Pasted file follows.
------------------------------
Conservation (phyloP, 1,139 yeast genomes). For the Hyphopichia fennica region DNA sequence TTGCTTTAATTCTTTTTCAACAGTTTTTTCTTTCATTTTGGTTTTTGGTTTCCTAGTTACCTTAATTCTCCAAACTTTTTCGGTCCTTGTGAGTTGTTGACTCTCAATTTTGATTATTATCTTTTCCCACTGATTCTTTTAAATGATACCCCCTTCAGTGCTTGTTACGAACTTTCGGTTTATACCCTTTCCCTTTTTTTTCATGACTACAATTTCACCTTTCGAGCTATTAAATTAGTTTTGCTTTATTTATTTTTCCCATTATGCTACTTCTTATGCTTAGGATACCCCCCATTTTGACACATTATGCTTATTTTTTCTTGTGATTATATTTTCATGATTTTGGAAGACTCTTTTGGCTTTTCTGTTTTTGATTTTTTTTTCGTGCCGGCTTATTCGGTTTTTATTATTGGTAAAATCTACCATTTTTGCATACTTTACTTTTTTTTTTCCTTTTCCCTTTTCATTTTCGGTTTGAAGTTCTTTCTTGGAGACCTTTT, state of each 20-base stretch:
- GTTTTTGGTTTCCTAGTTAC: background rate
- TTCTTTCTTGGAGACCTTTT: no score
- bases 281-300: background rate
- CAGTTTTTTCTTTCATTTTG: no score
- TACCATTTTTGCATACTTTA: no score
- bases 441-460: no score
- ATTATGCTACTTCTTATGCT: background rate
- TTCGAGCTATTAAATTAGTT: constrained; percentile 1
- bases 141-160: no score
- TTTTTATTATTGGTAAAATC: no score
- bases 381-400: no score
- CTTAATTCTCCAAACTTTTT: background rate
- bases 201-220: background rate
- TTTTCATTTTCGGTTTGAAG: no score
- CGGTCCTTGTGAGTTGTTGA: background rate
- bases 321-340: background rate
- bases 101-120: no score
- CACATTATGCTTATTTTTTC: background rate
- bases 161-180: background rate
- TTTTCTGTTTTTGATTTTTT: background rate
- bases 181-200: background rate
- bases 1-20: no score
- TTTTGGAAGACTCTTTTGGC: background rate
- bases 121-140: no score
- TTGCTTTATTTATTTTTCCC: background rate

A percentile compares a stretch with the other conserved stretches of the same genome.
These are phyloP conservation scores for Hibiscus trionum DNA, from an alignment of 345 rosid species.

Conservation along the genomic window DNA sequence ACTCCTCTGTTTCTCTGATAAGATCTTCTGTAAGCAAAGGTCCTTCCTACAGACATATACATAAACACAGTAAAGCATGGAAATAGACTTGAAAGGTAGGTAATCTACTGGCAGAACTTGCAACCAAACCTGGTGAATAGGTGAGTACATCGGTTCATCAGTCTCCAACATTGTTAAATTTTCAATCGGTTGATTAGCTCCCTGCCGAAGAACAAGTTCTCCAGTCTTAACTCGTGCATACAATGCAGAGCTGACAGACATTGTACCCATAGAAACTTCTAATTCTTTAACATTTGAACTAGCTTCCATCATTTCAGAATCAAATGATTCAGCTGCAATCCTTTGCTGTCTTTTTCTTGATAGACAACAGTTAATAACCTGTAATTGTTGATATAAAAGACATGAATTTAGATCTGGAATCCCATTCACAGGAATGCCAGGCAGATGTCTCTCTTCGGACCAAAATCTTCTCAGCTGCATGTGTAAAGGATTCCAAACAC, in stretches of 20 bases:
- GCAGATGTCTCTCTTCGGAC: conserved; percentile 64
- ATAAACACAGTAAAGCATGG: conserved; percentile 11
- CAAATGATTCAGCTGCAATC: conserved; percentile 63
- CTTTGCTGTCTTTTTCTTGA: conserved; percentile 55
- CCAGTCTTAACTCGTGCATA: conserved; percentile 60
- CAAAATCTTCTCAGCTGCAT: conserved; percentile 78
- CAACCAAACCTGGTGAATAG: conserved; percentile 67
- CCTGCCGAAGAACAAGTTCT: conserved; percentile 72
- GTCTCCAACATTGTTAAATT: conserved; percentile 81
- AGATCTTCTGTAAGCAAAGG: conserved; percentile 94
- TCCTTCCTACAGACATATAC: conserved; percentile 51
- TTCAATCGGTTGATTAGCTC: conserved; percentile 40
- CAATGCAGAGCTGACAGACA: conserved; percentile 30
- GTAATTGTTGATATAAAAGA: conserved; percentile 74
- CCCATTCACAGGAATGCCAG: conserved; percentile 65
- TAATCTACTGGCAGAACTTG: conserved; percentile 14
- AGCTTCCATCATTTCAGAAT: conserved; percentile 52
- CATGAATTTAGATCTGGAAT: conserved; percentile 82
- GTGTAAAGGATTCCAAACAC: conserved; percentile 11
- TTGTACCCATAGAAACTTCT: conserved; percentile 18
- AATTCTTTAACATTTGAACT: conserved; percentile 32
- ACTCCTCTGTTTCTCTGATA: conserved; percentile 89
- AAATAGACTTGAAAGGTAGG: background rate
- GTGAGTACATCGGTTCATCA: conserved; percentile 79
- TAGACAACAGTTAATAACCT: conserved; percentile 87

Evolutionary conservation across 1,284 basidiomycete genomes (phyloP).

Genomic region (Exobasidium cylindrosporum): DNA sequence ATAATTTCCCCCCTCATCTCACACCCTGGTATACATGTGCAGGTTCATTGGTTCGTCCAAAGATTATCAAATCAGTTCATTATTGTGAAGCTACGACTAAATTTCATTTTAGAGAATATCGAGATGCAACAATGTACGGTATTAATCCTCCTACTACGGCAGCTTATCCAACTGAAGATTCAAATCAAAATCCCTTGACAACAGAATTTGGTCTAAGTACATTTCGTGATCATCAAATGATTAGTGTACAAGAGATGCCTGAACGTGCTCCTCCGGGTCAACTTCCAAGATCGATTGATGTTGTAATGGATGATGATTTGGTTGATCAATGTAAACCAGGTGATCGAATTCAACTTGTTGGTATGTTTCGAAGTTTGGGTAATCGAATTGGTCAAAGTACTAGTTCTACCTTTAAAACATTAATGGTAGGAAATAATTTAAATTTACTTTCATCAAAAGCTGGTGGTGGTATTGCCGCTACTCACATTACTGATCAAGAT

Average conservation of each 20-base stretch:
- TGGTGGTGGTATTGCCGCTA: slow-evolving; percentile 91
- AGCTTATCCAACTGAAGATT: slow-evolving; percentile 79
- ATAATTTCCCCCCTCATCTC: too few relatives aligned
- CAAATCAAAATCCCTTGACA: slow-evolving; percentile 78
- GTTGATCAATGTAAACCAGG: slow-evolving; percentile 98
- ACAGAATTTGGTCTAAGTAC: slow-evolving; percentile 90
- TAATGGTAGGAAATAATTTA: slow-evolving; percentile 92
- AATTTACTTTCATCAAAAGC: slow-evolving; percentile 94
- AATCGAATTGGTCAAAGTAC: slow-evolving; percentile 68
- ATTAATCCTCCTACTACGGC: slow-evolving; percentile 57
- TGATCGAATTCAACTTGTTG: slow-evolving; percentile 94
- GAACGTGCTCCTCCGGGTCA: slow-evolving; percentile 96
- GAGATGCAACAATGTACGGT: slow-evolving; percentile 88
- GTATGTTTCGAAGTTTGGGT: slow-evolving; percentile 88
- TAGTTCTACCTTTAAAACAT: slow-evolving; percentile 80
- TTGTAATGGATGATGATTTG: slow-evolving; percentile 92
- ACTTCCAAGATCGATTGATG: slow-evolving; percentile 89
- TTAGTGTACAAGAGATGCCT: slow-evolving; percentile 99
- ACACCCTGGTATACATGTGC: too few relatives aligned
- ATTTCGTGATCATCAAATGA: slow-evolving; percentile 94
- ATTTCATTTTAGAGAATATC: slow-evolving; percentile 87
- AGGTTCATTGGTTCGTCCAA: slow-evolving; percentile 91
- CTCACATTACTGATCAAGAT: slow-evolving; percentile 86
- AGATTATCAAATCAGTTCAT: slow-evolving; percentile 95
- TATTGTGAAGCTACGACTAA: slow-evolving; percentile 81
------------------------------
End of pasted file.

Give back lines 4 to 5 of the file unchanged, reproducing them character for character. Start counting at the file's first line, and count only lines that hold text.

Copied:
- bases 281-300: background rate
- CAGTTTTTTCTTTCATTTTG: no score